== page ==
Anyone who knows about the 1960s cult UK drama series, The Prisoner, will recall the repeated claim by the protagonist that he is not a number. The theme of the programme was the clash between individualism and collectivism, a dichotomy that occurred to me while considering the way some producers choose to stand outside their regional appellation system.
Viewed from one angle, appellations, denominations and regional designations of one kind or another seem to be the natural state of the wine world. In Europe, new regions and sub-regions seem to be given official recognition almost every week. But the picture is hardly different in the New World. Nudge an Australian winemaker and his Pavlovian response will probably be “We need a much greater focus on regionality”. Across the Southern Hemisphere and the Americas, vineyards are being graced with brand new appellations of some kind.

Appellations, wherever they are, embody the character of the specific conditions in which the wine is produced. And, for people like Jamie Goode of, they are the noble opposite of “Commodity wine”. This, Goode says is “inexpensive wine purchased in most cases not for its intrinsic qualities but because it serves a purpose, like milk, sugar or instant coffee”. “Terroir wine”, by contrast, is “any wine that has some sort of link to geography – where the grapes were grown and also local cultural influences”

I tend to look at the word “commodity” rather differently. Going beyond the dictionary definition of “something that is useful or necessary”, I prefer the definition from investorwords: “A physical substance, such as food, grains, and metals, which is interchangeable with another product of the same type“. This interchangeability – or fungibility – fascinated Marx who wrote that  “From the taste of wheat it is not possible to tell who produced it, a Russian serf, a French peasant or an English capitalist.”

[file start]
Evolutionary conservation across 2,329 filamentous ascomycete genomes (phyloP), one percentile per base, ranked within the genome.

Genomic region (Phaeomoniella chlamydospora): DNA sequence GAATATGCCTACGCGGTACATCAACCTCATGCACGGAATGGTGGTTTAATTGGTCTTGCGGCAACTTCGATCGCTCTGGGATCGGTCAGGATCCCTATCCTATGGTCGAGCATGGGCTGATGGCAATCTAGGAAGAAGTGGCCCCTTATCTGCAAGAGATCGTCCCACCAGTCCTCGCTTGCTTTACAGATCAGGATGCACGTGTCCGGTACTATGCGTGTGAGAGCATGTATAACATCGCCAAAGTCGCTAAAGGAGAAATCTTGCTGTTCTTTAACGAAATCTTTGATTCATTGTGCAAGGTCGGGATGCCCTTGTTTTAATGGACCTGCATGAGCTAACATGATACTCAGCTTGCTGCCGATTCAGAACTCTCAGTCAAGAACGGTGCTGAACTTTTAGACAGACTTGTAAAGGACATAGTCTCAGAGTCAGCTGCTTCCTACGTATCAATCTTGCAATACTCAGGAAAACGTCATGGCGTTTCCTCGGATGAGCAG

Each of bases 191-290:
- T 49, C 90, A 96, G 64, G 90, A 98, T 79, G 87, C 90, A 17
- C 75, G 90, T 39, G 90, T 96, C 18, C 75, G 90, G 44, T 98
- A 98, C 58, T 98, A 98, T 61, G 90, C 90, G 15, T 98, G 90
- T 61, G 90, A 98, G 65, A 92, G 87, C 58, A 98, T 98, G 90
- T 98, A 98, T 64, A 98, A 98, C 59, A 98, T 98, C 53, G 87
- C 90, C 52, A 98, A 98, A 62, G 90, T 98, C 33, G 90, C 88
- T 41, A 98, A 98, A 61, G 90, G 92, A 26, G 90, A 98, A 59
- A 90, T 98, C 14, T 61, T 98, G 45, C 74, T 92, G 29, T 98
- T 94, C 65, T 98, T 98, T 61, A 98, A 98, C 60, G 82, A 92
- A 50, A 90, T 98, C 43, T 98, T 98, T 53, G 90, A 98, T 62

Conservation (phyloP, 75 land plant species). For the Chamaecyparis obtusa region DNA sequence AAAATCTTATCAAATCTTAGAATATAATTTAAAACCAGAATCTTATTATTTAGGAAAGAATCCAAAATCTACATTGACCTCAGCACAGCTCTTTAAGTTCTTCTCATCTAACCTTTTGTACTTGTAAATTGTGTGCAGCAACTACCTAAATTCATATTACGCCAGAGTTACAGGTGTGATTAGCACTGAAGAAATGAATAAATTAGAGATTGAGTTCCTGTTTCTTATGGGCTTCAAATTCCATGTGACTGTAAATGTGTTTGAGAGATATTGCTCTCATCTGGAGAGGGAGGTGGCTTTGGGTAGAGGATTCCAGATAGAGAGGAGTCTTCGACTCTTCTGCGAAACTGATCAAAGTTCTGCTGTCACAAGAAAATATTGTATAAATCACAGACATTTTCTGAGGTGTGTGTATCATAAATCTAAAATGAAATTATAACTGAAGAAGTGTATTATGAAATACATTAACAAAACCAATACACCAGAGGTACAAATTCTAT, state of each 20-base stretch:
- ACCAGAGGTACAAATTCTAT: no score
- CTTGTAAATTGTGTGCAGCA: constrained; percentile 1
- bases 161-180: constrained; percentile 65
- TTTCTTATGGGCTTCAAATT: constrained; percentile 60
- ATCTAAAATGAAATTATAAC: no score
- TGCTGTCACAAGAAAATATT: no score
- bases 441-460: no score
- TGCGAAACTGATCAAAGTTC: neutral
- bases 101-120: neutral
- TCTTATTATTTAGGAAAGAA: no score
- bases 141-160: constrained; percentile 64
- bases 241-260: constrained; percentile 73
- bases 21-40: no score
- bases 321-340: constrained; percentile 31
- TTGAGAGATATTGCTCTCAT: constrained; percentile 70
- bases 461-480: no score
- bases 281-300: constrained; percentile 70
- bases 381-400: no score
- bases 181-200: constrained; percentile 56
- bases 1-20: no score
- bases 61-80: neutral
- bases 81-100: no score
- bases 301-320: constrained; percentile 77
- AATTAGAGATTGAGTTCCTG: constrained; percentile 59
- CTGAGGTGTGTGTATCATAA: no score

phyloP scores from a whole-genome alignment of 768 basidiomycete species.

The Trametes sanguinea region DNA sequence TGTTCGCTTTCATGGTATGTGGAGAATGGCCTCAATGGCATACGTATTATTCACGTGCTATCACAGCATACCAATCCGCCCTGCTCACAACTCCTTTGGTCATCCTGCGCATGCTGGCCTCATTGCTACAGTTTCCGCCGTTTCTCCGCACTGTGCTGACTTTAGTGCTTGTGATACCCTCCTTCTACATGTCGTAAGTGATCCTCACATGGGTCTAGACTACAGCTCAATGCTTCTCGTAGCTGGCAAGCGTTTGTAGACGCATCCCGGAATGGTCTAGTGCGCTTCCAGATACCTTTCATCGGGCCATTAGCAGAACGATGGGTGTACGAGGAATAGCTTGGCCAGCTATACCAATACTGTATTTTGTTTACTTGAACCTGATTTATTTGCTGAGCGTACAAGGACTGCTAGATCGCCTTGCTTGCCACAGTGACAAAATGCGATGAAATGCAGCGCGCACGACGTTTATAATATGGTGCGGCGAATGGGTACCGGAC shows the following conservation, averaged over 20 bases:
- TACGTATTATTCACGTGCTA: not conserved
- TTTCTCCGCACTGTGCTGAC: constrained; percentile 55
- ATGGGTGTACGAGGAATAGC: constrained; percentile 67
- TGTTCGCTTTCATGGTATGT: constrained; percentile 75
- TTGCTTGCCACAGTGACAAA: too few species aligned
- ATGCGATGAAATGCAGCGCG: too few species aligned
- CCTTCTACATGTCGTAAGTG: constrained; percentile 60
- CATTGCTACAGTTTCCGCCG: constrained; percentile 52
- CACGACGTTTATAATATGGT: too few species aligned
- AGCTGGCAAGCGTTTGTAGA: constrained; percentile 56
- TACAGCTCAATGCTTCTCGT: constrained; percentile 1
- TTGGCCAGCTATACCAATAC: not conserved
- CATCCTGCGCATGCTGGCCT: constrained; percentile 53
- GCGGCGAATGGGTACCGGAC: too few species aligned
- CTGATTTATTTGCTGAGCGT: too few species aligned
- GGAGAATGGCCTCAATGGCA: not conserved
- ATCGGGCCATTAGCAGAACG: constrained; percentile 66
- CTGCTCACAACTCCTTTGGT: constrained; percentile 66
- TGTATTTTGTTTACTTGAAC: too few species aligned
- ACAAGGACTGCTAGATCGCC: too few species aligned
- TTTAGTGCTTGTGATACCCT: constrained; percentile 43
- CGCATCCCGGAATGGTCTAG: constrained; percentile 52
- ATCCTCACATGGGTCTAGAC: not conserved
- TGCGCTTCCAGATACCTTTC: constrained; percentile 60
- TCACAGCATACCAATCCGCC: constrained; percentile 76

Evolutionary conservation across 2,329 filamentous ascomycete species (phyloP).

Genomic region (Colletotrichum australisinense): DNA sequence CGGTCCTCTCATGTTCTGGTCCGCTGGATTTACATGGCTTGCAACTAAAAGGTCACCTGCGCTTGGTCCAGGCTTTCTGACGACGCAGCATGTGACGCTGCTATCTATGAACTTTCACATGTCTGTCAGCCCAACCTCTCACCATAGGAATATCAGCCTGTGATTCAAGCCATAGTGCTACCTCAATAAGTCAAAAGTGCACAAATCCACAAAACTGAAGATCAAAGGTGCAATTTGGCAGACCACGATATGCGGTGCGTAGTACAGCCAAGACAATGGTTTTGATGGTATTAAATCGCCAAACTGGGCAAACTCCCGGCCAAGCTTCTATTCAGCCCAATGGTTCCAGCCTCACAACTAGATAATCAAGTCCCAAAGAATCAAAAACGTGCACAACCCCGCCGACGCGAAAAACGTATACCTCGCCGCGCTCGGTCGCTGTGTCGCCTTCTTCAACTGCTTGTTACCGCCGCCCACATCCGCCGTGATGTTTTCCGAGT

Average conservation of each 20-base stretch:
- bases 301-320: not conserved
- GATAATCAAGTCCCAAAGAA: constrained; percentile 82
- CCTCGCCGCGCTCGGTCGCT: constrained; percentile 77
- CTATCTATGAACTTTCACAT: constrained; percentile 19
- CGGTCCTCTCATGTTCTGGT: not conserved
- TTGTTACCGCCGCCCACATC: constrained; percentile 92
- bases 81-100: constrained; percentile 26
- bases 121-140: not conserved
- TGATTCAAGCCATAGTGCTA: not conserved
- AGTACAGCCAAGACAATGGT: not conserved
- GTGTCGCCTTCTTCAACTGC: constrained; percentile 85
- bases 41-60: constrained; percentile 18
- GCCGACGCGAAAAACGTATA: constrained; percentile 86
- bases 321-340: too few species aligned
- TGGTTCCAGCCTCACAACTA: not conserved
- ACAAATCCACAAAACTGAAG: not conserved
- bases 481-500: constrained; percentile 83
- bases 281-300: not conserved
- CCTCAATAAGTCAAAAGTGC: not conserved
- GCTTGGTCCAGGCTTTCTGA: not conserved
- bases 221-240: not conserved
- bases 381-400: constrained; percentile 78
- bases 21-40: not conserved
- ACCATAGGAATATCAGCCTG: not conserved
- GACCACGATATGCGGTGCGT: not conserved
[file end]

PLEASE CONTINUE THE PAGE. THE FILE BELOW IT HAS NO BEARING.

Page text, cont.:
Now, experts and enthusiasts will claim that they can always appreciate the difference in taste between two bottles of AC Bordeaux or DO Rioja but, whatever Jamie Goode may think, regionally designated wines like these are undeniably sold as commodities. There are published bulk prices for them and a glance at the website of Global Wines & Spirits reveals how tenders for “Pinot Noir from Burgundy for China” sit alongside “White Generic Wine in bulk needed for Italy“. 

In fact, and this is possibly an indigestible suggestion, I’d argue that choosing to fall within an appellation actually raises the risk of being treated as a commodity, for the simple reason that to do so is to put oneself within a fungible group. 

Outside the cosy world of wine, it is interesting how successful producers strive to separate themselves from categories in which others might want to place them. You don’t find Apple describing its iPhone as a smartphone or its iPad as a tablet. L’Oreal makes hair colourant, not hair dye; Baileys is “Irish Cream”, not a “cream liqueur”, Martini prefers to be thought of as “the world’s most beautiful drink” than as a vermouth… I could go on.

The cleverest wine producers – to my mind – are the ones that transcend appellations. Wines like Guigal’s top Cote Roties, Gaja’s Barbarescos, Palacios’s Priorats, DRC, Lafite, Petrus, Penfolds Grange, Harlan Estate, Cloudy Bay, Pingus… All of these are bought for themselves and not because of the category in which they fall. There may occasionally be people out there who say, “I fancy a glass of wine from the commune of Margaux… Which shall I have? Palmer? Rauzan Segla? Or Chateau Margaux..? Oh, on balance, maybe I’ll go for the Chateau Margaux.” But not many…